Beginners' Tips Series!

Now, more than ever before, people have tons of data about themselves stored online. We have information in emails, bank accounts, social media, and countless other places. And at no other time has all of this data been more at risk.

While we cannot prevent the Targets and Home Depots of the world from being breached and exposing our credit card data, there are some measures that we can take in to help secure our information.

One of the easiest and most effective ways of doing that is by setting up two-step verification in our online accounts, like our Microsoft account.

What is two-step verification?

Two-step verification, also known as multi-factor authentication, as it applies to account information is an approach to security that requires a person to provide two different forms of identification before being granted access to their account. For your Microsoft Account, it means entering in a special code for the first time you login with a service on a device (or the device itself).

Think of it in terms of accessing money from an ATM. Not only do you need to present your card, but you also have to enter a pin number. In terms of online logins, like your Microsoft account, it would include entering your password and then having to enter the verification code delivered via text, email or another method.

Why should I care?

The purpose behind it is to protect individuals who may have had their passwords compromised. Without it, a miscreant who knows the username and password can just log into the account, access whatever information there is, or make any changes they want. With two-step verification in place, such an occurrence could be prevented.

How do I set it up?

Microsoft makes it simple to set up two-step verification and gives you a few different methods authenticating to your account. To set it up:

  1. Log into your Microsoft account at
  2. Click on Security & password on the left under Account.
  3. Click on Setup two-step verification.
  4. Go through the remaining steps.

Once you are all setup, you will be asked to provide a verification code when you log into your Microsoft account. There are three ways to receive an authentication code.

The first is via text message to a phone number that you register on your account. The second is to have it sent to the email address registered on your account. The most convenient way for us Windows Phone users is to download the Authenticator app released in 2013.

Setup the Authenticator app for your smartphone

Authenticator is much like one of those electronic dongles that you may have seen that generate number codes for security vaults. At any given time, you can open it up and see a six-digit code that you can use to verify your account login. That way, there is no waiting for a text message or email to arrive. Here is how to get it going:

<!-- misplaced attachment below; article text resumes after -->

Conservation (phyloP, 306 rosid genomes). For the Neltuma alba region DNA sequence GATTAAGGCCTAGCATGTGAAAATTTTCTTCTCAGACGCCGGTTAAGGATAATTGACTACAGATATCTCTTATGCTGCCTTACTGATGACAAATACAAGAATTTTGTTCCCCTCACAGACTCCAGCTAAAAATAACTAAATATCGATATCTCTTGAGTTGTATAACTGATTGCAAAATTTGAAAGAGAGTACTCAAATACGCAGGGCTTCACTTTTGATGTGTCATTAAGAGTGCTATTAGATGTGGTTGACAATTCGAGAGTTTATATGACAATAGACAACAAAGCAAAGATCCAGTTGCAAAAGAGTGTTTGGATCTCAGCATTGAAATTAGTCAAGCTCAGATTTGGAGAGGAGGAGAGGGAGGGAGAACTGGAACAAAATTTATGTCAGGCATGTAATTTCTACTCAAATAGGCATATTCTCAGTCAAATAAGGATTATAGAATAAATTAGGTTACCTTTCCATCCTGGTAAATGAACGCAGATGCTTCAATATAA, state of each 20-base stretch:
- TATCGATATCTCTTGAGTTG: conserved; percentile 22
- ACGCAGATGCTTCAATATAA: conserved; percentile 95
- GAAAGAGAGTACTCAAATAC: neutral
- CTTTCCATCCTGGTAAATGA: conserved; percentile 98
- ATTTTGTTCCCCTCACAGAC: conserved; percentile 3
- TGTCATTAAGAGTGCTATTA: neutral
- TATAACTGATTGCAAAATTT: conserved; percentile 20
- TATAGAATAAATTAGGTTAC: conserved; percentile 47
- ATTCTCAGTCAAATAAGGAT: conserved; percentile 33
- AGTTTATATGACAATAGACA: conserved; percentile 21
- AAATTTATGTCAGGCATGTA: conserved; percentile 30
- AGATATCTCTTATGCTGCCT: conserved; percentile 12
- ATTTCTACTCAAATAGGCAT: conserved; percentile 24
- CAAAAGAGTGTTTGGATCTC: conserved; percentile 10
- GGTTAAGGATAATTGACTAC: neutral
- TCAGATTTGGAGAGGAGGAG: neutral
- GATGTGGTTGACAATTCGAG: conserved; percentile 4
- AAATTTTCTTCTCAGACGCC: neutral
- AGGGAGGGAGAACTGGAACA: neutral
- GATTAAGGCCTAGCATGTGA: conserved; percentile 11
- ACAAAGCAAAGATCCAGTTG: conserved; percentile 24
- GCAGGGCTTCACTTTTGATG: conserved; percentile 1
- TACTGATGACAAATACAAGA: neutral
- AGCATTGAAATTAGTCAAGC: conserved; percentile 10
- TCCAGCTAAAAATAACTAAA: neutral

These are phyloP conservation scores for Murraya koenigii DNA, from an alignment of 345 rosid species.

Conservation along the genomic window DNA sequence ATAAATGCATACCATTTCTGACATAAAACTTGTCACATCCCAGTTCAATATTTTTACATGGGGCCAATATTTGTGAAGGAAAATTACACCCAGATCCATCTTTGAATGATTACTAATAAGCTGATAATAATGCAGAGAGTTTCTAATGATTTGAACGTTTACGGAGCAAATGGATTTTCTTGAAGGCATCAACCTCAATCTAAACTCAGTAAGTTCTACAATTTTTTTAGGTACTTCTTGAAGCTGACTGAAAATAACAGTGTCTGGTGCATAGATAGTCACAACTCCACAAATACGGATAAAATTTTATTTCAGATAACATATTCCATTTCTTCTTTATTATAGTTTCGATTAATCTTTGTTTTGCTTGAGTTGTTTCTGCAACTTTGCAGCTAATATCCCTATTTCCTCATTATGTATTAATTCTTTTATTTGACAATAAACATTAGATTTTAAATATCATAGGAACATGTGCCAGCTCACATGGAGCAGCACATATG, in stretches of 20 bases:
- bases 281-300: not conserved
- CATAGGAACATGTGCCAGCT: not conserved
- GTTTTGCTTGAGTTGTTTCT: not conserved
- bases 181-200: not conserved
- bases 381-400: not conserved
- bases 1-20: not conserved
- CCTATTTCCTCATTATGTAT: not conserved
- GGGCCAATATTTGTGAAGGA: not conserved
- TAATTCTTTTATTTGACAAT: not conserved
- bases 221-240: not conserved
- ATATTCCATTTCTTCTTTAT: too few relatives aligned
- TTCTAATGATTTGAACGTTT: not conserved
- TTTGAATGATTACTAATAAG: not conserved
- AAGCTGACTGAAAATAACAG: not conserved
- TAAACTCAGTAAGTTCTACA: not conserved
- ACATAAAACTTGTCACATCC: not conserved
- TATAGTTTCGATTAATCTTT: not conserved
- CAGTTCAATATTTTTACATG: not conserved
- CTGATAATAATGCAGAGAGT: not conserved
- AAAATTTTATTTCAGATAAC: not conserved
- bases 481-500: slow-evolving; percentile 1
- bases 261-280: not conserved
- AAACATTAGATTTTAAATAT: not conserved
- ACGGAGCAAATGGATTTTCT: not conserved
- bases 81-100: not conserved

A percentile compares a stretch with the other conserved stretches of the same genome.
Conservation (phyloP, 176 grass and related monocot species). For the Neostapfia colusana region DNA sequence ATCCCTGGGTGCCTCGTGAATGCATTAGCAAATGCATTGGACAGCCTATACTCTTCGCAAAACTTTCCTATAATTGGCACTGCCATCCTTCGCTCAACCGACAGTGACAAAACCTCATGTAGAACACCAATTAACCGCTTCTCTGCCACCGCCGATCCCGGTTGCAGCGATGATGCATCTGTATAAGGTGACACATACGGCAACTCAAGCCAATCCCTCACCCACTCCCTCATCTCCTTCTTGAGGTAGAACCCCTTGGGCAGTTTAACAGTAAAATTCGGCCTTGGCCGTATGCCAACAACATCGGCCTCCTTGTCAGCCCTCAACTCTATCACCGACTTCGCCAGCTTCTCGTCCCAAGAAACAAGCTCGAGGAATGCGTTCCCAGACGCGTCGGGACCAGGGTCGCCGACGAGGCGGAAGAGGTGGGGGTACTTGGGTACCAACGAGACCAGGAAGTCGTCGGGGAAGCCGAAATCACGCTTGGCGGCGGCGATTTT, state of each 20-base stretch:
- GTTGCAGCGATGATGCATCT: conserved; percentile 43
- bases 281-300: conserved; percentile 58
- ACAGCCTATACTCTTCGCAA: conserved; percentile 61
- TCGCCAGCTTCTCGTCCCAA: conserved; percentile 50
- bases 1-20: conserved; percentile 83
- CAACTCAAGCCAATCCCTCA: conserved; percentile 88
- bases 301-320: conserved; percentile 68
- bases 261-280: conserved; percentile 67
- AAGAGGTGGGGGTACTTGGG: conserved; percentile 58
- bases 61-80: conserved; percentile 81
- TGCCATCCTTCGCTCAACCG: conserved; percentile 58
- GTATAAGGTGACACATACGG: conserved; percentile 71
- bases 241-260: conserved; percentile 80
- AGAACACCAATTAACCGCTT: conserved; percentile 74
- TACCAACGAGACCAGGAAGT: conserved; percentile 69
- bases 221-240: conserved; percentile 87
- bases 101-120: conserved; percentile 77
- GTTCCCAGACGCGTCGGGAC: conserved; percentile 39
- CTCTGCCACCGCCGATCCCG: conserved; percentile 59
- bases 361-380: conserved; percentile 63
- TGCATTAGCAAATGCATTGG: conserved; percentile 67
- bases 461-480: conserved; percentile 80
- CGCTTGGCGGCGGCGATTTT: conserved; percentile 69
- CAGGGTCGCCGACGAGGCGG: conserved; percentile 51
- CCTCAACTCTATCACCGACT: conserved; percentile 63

1. Download the Authenticator app for Windows Phone, Android, or iOS. (Download link below with QR code)
  2. Login into your Microsoft account at
  3. Choose 'Security & Password'
  4. Scroll down to 'Identity verification apps'
  5. Select 'Set up' and choose your smartphone platform. You should see a QR code on screen.
  6. Open the Windows Phone app and hit '+' near the bottom
  7. Under Add Account either enter in the information or use the middle camera button to scan the QR code from your Microsoft Account

Once you use the phone's camera to scan the QR code, the Authenticator will begin generating new authentication codes every 30 seconds. When requested by a login for your code, you will have to enter the generated code within that 30 second window or it will be invalidated.

Downsides with two-step authentication?

As expected, adding an extra layer of security means adding an extra layer of "stuff" to do when logging into your Microsoft Account for the first time. Everything from logging into Skype to OneDrive, even your Xbox One, will require you to insert an authentication code the first time you are setting it up (after that, you can have it remember your credentials). If you have multiple devices, this tasks becomes exponential. However, due to the benefits of locking down your account using this method, it is still recommended. You just need to adjust your habits going forward so be prepared to use that Authenticator app a lot (or have unlimited text messaging on your plan).


It is crucial to keep your accounts safe. While not everyone can be a cyber-security expert, two-step verification is one of the easiest ways to do that. These days most online services, like email and social media, offer this option, so there is no reason not to do it. Unless a hacker (for lack of a better term) has a particular reason for targeting you, they will likely go for the low-hanging fruit. So by adding an extra layer of security, it will deter them to move on to the next account.

If you would like to read up more on Microsoft's two-step verification, you can check out their Frequently Asked Questions.

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